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Some alarm, some praise for Weakland letter

NCR Staff

Some progressive Catholics in Milwaukee have voiced alarm about Archbishop Rembert Weakland’s letter, while other observers praised it as both pastorally sensitive and politically astute.

“His advice seems to be, you’re gonna lose, so lose gracefully,” said Daniel Maguire, professor of theology at Milwaukee’s Marquette University. “I don’t think people here are going to accept that. It’s not the spirit of the Midwest. It’s not the spirit of this diocese, which tends to be very independent.”

“He’s counseling submission, and that’s not helpful,” Maguire said. “Weakland is extraordinarily respected, but he should have just lived out the rest of his time and let the people decide what happens afterward.”

A Weakland spokesperson said some of the archdiocese’s more progressive parishes were distressed by the letter. “They wondered, ‘Is he reeling us in? Is he selling us out?’ ” said Jerry Topczewski in a Feb. 22 interview with NCR.

“The idea was to prepare priests for what is to come and not to live in a world that doesn’t exist,” Topczewski said.

Jesuit Fr. Tom Reese, editor of America magazine, agreed. “Rather than running away from reality, he puts it right out there and says let’s talk about it,” he said. “I think that’s a wonderful service.”

Reese said Weakland’s analysis about the push for uniformity is accurate, and is unlikely to change even under a new pope. “Anybody who expects the next pope to make revolutionary changes from the policies of John Paul II is naïve,” Reese said. “He’s named more than 90 percent of the College of Cardinals and picked people who agree with him about core policies.

“Progressives have to ask themselves how they plan to live in a church that is not going to change in a direction they would like anytime soon,” Reese said. “Weakland is getting that conversation going.”

Some observers praised the pastoral tone of the letter. “It’s an effort to make peace, not to let the next period be one of internecine warfare. Communal war is in no one’s interests,” said Fr. Andrew Nelson, rector of Milwaukee’s St. Francis Seminary.

Several observers said Weakland’s descriptive approach, outlining trends in the church rather than mounting a defense of post-Vatican II practices, is politically shrewd.

“There are subtexts in the letter,” said Mercy Sr. Margaret Farley, president of the Catholic Theological Society of America and a professor at Yale. “It’s very clear what the archbishop believes. It probably would have been less effective if he had made a strong argument of his own.”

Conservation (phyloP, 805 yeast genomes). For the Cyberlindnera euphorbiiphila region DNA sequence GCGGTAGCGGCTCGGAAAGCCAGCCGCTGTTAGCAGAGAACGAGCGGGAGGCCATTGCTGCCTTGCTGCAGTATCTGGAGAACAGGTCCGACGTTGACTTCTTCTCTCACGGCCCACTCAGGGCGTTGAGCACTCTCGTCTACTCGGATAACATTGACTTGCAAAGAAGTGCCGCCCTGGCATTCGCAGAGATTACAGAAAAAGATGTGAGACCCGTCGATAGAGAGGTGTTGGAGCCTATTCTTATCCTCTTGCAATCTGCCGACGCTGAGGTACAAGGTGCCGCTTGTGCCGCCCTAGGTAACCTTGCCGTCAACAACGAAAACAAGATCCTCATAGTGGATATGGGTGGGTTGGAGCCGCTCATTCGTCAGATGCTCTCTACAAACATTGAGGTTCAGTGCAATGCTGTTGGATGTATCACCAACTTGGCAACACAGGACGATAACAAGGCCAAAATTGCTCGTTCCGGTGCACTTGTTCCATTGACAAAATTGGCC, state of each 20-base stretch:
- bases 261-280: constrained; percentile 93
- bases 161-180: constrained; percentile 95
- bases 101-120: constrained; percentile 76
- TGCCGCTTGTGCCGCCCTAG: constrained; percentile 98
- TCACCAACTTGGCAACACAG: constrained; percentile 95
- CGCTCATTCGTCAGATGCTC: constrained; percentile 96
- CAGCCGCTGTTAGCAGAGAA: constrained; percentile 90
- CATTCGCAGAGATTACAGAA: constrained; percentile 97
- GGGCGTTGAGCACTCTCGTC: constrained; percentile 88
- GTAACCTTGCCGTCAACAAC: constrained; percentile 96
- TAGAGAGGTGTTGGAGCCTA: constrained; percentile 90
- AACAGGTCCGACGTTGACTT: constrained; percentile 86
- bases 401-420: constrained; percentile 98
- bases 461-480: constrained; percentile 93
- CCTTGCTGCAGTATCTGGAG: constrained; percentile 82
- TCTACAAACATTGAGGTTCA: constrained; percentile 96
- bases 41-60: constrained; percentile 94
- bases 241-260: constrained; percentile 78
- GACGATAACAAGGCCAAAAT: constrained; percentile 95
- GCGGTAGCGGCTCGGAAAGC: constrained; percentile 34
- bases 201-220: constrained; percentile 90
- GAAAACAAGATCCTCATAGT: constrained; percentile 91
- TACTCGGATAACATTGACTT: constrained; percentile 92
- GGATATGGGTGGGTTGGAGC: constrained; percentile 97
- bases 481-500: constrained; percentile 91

Maguire said that the timing of Weakland’s letter may actually help progressives. “He’s given them two years to talk about what they want to do,” Maguire said. “Maybe the letter was more revolutionary than it seems.”

Fr. William C. Burkert, pastor of St. Roman Parish in Milwaukee, said he found what he saw as the letter’s emphasis on conformity disappointing. He said that if there is to be resistance to the changes Weakland anticipates it will probably come from laity rather than priests.

“I haven’t worked out my own plan of attack,” Burkert said. “It’s like that movie ‘The Mission.’ I don’t know whether I want to be the soldier who resists or the sacramental person who returns to devotion.”

Farley said she hopes the letter sparks a conversation about the balance between unity and diversity in Catholicism.

“The key question is, how much diversity does a living church need in order to deepen our unity? That goes right to the heart of what it means to be a world church. My concern is that we will shut down that question by matters of power or practical necessity rather than truth.”

Reese said the Weakland letter shows that progressives have to think in long-run terms. “We have to do what the great reformers of the past have done, the Rahners and the Congars,” he said. “We have to do the thinking and the writing that would make a Vatican III possible. Right now I don’t think we’re ready for it.”

National Catholic Reporter, March 10, 2000